At age 7, I wanted a career. I wanted to be a nun. Each day I locked my bedroom door, peeled back the curtains, and stared out into the sun, swaying and singing made-up songs to the blessed Virgin. As my devotion matured, I began to demonstrate a new word I had recently learned: prostration. I lay face down on my green polyester carpet, arms and legs extended, until my knees, my face, and any other exposed skin was firmly imprinted with the weave and loom of the carpet. My lungs burned as I breathed in carpet fibers and countless live and lifeless dust mites. This, I thought, was success. This was professionalism.
I soon abandoned the idea of a Nun’s life, but from that point on, my ambition, pursuit of professionalism, and the desire to be successful carried me forward. I intended to grow up, move away, and make my way in the world as a career woman. Priority number one towards this goal was obvious: Cash Money. I hocked my homemade goods around the neighborhood: necklaces of honeysuckle, pom-poms for skates, purses made of yarn and paper. I sold admission into silent filmstrips that I would extemporaneously narrate. I sold dance moves that I had invented, fashion advice, and tips for weight loss. I aspired to produce my own workout video for pre-teens.
In my early teens I worked as a nanny and then a waitress. I used the money that I earned to eventually pay for private college tuition, and I set my sights higher. I worked two and sometimes three jobs and studied very hard. I made nearly perfect grades and was accepted into graduate school. There I also worked multiple jobs and this hard-earned education gave me a clarity I so desperately sought as a child: I knew what KIND of successful person I wanted to be and where I wanted to live: A writer. New York City. I would take the publishing world by storm.
Fresh out of graduate school, I moved to what I referred to as my “try-out city.” I had no intent to stay in this place more than 6 months, a year tops. I merely needed to prove to myself that I could start from scratch as a stranger in a strange land and make it work. Nothing seemed worse to me than failing straight away in the city without a care. Then, on the first day of my new job in the try-out city, something amazing happened: I fell in love. Instantly. Just like that. For real.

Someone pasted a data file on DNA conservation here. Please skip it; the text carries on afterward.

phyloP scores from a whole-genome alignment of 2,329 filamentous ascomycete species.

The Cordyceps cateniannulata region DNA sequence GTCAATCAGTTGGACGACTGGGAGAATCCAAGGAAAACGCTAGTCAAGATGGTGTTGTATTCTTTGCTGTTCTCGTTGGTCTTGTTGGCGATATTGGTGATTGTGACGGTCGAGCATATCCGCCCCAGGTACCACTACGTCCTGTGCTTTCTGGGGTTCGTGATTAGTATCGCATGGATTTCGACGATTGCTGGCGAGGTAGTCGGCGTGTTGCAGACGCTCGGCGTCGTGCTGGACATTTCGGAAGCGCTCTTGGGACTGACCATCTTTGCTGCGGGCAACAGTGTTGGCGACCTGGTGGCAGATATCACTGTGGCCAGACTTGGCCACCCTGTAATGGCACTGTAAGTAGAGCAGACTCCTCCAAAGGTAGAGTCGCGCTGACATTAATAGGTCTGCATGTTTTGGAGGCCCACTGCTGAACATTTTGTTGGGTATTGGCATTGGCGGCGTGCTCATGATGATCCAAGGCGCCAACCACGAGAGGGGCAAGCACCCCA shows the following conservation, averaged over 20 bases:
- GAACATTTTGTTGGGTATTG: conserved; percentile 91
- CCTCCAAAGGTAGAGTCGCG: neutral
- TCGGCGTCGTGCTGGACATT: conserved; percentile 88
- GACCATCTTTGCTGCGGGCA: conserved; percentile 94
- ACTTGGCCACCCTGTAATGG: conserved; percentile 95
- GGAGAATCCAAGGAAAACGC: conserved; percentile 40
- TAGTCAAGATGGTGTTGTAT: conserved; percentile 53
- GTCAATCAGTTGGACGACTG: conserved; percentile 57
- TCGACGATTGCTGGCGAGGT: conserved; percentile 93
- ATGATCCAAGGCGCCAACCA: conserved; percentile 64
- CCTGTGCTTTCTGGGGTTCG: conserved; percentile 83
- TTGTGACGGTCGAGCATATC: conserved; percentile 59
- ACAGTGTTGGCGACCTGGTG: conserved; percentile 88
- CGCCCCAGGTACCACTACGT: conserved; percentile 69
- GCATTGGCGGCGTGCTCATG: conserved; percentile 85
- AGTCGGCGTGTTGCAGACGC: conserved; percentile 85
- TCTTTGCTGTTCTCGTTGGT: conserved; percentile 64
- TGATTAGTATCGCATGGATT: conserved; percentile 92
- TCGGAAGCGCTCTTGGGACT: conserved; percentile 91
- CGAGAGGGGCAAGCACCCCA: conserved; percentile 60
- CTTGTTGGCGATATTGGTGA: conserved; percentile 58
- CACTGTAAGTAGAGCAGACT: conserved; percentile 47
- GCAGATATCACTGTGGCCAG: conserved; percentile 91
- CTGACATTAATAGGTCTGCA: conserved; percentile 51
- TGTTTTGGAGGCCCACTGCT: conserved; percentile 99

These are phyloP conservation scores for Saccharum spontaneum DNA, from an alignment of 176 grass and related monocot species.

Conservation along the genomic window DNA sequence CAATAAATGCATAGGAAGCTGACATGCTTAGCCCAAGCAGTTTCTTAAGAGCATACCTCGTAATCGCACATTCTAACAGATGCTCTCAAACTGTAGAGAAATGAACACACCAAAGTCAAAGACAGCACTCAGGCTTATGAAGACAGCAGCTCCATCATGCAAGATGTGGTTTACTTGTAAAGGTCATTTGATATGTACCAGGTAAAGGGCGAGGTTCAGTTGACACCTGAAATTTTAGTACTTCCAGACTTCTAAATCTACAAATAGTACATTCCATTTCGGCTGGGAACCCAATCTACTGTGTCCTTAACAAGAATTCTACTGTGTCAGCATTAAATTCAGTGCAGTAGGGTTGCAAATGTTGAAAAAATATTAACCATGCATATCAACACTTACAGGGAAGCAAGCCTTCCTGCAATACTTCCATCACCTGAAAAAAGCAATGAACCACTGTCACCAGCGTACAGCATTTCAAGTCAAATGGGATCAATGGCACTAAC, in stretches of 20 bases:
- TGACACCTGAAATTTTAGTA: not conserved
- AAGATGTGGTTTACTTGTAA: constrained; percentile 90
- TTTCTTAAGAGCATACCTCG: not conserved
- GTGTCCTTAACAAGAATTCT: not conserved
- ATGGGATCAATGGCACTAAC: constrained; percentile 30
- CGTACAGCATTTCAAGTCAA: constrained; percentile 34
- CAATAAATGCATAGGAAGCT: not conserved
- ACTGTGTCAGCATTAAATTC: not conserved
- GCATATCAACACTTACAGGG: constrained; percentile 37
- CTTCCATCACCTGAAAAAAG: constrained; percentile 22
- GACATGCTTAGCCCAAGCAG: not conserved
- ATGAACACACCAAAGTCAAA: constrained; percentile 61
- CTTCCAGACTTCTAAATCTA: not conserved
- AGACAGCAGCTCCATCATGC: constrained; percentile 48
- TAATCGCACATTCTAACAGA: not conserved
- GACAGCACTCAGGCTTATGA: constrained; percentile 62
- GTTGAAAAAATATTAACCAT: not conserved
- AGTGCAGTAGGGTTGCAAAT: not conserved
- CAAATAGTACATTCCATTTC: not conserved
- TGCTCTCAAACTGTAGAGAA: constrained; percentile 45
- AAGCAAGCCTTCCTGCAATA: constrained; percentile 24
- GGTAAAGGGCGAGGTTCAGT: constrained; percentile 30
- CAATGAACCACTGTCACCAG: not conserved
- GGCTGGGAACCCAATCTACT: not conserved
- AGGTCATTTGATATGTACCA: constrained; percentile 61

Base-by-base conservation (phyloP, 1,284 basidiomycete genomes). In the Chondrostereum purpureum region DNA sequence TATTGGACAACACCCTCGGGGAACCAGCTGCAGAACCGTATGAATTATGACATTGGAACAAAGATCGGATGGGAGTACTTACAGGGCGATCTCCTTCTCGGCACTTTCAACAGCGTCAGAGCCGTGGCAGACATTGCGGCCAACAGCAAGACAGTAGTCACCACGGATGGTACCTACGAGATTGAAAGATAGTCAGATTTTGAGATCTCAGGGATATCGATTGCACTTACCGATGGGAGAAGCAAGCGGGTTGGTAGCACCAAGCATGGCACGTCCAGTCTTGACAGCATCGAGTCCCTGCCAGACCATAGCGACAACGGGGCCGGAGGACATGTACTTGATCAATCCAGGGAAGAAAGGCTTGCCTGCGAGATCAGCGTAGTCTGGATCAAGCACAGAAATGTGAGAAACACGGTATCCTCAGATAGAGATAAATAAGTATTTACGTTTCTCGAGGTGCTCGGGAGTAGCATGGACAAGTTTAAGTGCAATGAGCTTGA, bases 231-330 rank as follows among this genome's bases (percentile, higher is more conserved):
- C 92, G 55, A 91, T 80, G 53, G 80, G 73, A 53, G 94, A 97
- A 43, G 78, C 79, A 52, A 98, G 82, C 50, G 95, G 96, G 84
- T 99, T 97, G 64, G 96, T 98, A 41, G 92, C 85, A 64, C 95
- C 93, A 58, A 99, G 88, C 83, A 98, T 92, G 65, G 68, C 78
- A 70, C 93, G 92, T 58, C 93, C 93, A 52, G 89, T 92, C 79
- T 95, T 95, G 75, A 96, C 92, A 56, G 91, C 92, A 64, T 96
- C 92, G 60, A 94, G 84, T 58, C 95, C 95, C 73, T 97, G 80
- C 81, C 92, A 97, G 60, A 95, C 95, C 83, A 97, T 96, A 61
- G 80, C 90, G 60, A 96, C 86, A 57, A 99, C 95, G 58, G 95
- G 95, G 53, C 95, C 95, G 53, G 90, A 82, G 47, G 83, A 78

That was eight years ago. In the eight years since I met my true love, I stopped trying to live my life with the express purpose of being successful. I just started living. I married the man I feel in love with. We traveled to exotic and remote destinations, we climbed a mountain, I ran a marathon. We bought a house, built a fence, planted trees, and grew a garden. We designed and built an addition to our house and restored the old house together with our own hands. And now, as I creep towards my ten year college reunion, I am nowhere near where I though I would be in life. Texas is certainly not New York. My standards for success, I realize, have changed.
I believe in success measured by happiness. I believe that ambition is a kernel of pure being deep inside of us that drives us to find happiness, whatever it may be, and that the happiness we find may be different than something we once imagined. I believe that love can show us new and different ways to see and move through the world. I believe, despite all my intellectual protestations, in love at first site.
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